RSA : intrusion prevention is the way ahead

This week's RSA Conference 2003 in San Francisco features a range of security technologies to allow organisations to more...

This week's RSA Conference 2003 in San Francisco features a range of security technologies to allow organisations to more actively defend themselves against a growing array of cyber threats.  

Unlike most traditional firewall and intrusion-detection products, which passively detect problems, the new tools use rules, usage models and correlation engines to enforce authorised network behaviour. In some cases, these tools automatically prevent unauthorised or malicious tasks from executing. 

But many of the technologies are still in their infancy, are largely untested in enterprise environments and may not deliver all of the promised functionality just yet, users and analysts cautioned. 

Rules-based protection 

One of the suppliers touting such products at the conference, sponsored by RSA Security, is Entercept Security Technologies which is releasing an updated version of a host-based intrusion-prevention software tool that uses virus signature information and behavioural rules to intercept suspicious activity before it accesses an application. 

For example, if a rule states that only web server processes can access web files, all attempts by other processes to do so will be automatically blocked by Entercept software, company officials said. 

Network Associates announced 4 April that it would acquire Entercept for $120m (£76m). Three days earlier it acquired Intruvert Networks, a provider of intrusion-detection systems, for $100m (£63m).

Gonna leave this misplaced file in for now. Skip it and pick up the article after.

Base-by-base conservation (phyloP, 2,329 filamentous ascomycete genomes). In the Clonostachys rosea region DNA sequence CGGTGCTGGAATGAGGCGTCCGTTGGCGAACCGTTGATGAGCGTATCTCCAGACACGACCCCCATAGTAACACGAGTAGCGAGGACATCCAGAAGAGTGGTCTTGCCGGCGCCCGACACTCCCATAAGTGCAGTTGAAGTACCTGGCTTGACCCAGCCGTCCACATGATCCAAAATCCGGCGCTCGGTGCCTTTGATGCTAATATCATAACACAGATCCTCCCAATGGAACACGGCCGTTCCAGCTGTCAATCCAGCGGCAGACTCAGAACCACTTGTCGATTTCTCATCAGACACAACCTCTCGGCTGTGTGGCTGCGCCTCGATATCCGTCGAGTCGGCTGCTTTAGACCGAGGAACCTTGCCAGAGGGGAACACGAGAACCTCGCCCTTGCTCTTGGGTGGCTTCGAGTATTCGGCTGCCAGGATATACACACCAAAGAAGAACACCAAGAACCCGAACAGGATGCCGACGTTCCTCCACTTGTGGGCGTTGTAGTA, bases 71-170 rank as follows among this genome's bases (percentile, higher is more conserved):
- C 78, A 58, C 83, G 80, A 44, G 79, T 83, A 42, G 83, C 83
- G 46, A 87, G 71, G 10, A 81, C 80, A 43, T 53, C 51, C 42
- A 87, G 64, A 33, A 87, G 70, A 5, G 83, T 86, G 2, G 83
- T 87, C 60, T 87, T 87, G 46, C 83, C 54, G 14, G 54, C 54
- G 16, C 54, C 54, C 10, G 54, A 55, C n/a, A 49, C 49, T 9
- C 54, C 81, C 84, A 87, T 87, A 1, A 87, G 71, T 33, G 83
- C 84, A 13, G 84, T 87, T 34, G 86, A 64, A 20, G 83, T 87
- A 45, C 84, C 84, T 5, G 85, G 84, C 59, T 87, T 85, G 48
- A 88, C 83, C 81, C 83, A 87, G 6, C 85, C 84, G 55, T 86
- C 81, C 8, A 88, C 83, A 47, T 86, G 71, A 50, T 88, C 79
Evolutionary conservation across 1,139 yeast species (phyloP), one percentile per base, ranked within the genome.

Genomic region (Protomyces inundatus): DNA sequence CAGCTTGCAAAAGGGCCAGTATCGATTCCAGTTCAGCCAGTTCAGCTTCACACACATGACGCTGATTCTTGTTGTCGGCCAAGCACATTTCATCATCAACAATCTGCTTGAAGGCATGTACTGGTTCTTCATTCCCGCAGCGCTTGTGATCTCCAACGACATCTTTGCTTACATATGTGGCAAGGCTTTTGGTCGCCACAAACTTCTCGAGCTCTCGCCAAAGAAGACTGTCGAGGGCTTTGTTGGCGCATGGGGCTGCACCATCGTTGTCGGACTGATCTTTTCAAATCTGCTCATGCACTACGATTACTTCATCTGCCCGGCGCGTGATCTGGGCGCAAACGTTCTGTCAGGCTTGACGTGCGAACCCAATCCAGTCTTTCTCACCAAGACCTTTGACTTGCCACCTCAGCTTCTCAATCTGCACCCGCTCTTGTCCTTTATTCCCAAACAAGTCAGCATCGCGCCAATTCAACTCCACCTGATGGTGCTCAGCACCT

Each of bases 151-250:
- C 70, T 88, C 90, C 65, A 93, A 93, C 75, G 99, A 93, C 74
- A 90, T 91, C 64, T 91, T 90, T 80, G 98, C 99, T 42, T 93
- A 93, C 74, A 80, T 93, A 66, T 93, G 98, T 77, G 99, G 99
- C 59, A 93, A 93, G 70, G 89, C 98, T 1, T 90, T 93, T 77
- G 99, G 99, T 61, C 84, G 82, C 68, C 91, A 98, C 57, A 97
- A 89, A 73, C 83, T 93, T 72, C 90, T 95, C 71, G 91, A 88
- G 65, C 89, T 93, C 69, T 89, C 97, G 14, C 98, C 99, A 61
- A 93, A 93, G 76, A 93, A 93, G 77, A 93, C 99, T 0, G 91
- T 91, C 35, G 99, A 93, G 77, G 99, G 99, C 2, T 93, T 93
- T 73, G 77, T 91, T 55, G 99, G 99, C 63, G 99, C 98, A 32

Also this week, Teros will add a new module called SafeIdentity to its Teros 100 Application Protection System. Teros 100 is an "in-line" hardware device that sits directly on the network in front of a web application server and inspects every packet going in and out of the server in real time. 

Like other intrusion-prevention products, Teros' technology blocks anything that deviates from predetermined norms for a particular server or application. While Teros claims that its product can determine what those norms should be, companies that are unwilling to leave that decision to the technology can specify them. 

Baker Hill, a provider of application services to the banking industry, has placed such "default deny" application firewalls in front of several Microsoft Internet Information Servers, said Eric Beasley, a senior network administrator at the company. 

Among other benefits, the technology has eliminated the need for Baker Hill to immediately patch its servers every time a Microsoft vulnerability is discovered, Beasley said.

Since the Teros firewall is designed to allow only a very limited set of activities on the servers it protects, any malicious activities triggered by viruses like Slammer are automatically stopped, he said. 

Traditional firewall technologies are not equipped to stop attacks that come through commonly used ports such as Port 80, said Raj Dhingra, a vice-president at Intruvert.

The company this week will announce IntruShield 1.5, a hardware appliance that sits on corporate networks and sifts through the contents of each packet looking for problems. The technology is able to modify, drop or block individual packets or entire sessions if needed, company officials said. It can also modify firewall policies while an attack is happening or provide real-time alerts for manual follow-up, they said.   

Intrusion-detection system devices have long been notorious for generating false positives, and there's little to show that the new tools are much better, said Ted Julian, president of Arbor Networks, a supplier of network anomaly detection products. For automatic prevention to become a reality, "the need for better filtering and detection methods is patently obvious", he said. 

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